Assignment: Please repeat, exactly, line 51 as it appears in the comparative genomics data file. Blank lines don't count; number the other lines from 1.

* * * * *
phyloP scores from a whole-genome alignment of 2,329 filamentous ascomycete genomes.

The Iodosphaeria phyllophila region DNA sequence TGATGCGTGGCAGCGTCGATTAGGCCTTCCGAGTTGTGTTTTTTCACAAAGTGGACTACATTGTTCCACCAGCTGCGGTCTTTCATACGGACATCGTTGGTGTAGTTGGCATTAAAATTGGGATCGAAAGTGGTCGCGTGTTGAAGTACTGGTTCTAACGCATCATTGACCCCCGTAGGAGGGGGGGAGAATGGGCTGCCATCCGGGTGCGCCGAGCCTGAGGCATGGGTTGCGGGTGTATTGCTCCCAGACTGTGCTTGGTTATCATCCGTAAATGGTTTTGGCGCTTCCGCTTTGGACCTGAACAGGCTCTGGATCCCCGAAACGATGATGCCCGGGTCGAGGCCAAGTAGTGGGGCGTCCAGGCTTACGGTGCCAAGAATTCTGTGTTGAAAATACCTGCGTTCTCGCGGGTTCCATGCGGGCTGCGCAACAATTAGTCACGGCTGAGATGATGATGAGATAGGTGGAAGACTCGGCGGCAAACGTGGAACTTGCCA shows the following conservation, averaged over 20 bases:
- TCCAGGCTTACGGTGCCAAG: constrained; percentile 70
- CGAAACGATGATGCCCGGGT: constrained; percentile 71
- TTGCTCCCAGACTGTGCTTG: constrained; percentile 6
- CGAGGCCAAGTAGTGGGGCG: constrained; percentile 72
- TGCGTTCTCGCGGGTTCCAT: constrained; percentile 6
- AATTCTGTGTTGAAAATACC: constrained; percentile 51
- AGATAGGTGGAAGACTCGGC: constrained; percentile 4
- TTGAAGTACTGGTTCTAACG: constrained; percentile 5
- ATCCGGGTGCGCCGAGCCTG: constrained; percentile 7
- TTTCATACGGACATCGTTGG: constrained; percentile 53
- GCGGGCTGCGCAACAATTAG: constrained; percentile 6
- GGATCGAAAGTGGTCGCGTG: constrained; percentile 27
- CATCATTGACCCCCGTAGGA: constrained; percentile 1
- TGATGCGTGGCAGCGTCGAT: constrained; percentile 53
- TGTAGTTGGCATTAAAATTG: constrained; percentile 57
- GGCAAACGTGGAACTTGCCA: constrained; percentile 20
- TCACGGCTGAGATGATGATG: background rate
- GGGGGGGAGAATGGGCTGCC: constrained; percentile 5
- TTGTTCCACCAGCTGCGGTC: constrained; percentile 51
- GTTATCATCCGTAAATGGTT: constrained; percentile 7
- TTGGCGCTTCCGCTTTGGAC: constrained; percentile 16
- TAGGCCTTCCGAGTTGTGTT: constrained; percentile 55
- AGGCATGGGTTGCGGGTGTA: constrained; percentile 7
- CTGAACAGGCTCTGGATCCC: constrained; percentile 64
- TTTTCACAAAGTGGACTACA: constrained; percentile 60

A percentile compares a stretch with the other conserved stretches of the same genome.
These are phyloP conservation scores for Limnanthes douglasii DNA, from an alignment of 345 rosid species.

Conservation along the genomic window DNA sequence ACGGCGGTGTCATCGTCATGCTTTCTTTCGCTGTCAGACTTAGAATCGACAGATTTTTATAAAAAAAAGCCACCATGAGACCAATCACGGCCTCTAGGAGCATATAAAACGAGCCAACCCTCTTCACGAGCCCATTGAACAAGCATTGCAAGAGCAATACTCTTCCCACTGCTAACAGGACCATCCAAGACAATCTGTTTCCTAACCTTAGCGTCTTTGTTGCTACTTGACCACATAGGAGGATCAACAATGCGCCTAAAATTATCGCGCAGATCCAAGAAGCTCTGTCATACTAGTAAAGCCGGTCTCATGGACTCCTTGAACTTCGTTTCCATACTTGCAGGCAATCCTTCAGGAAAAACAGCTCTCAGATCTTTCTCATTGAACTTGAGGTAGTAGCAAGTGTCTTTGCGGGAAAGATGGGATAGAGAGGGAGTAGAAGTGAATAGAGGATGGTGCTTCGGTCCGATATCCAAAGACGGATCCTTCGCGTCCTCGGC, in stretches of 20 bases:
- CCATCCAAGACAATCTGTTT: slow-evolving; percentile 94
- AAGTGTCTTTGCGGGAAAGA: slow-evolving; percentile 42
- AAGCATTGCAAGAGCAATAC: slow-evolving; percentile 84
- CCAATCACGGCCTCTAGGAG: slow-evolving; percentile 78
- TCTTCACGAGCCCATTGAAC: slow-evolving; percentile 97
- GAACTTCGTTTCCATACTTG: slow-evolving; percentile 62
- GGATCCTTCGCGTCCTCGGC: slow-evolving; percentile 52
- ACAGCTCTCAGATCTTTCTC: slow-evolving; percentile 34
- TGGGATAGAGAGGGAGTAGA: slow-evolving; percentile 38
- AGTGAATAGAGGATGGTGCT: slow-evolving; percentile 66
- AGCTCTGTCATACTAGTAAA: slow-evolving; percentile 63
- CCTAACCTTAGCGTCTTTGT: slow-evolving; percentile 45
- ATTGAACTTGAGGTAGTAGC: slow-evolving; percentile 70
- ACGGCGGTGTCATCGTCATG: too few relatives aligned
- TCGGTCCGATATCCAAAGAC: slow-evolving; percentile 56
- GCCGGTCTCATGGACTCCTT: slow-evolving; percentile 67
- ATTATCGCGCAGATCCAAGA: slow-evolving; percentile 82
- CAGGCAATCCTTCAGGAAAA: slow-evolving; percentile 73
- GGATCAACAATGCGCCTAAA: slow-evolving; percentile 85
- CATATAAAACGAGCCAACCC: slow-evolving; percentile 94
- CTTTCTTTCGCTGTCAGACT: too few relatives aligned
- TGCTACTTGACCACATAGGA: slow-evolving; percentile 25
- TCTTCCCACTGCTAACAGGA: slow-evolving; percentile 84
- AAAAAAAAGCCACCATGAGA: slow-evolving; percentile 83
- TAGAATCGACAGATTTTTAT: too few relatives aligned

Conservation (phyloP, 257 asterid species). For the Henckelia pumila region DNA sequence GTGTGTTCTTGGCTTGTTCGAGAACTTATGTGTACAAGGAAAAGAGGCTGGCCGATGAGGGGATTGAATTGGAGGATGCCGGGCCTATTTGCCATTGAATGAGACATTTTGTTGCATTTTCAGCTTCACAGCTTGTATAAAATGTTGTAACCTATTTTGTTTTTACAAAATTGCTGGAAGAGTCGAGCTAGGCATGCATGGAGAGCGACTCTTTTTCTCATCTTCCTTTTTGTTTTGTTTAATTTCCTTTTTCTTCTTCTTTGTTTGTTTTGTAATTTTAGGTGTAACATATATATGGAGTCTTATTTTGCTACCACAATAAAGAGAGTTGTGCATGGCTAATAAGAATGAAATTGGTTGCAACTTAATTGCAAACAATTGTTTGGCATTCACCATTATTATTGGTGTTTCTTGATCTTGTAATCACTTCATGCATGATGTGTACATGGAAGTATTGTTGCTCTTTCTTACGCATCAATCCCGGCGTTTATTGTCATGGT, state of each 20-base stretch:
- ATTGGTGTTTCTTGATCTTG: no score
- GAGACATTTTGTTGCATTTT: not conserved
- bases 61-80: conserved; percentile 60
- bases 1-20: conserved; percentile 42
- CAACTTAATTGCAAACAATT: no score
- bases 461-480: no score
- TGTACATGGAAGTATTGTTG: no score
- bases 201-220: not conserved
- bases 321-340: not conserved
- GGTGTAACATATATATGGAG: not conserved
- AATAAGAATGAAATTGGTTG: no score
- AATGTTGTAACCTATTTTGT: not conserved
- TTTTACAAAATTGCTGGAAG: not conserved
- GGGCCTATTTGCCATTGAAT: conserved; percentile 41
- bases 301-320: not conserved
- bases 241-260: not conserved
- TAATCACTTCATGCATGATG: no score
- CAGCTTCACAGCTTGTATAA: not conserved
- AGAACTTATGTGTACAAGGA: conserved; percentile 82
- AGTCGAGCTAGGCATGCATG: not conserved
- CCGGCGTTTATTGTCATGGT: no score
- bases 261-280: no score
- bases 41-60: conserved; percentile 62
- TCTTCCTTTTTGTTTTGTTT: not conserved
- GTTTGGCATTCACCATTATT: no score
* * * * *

- CTTTCTTTCGCTGTCAGACT: too few relatives aligned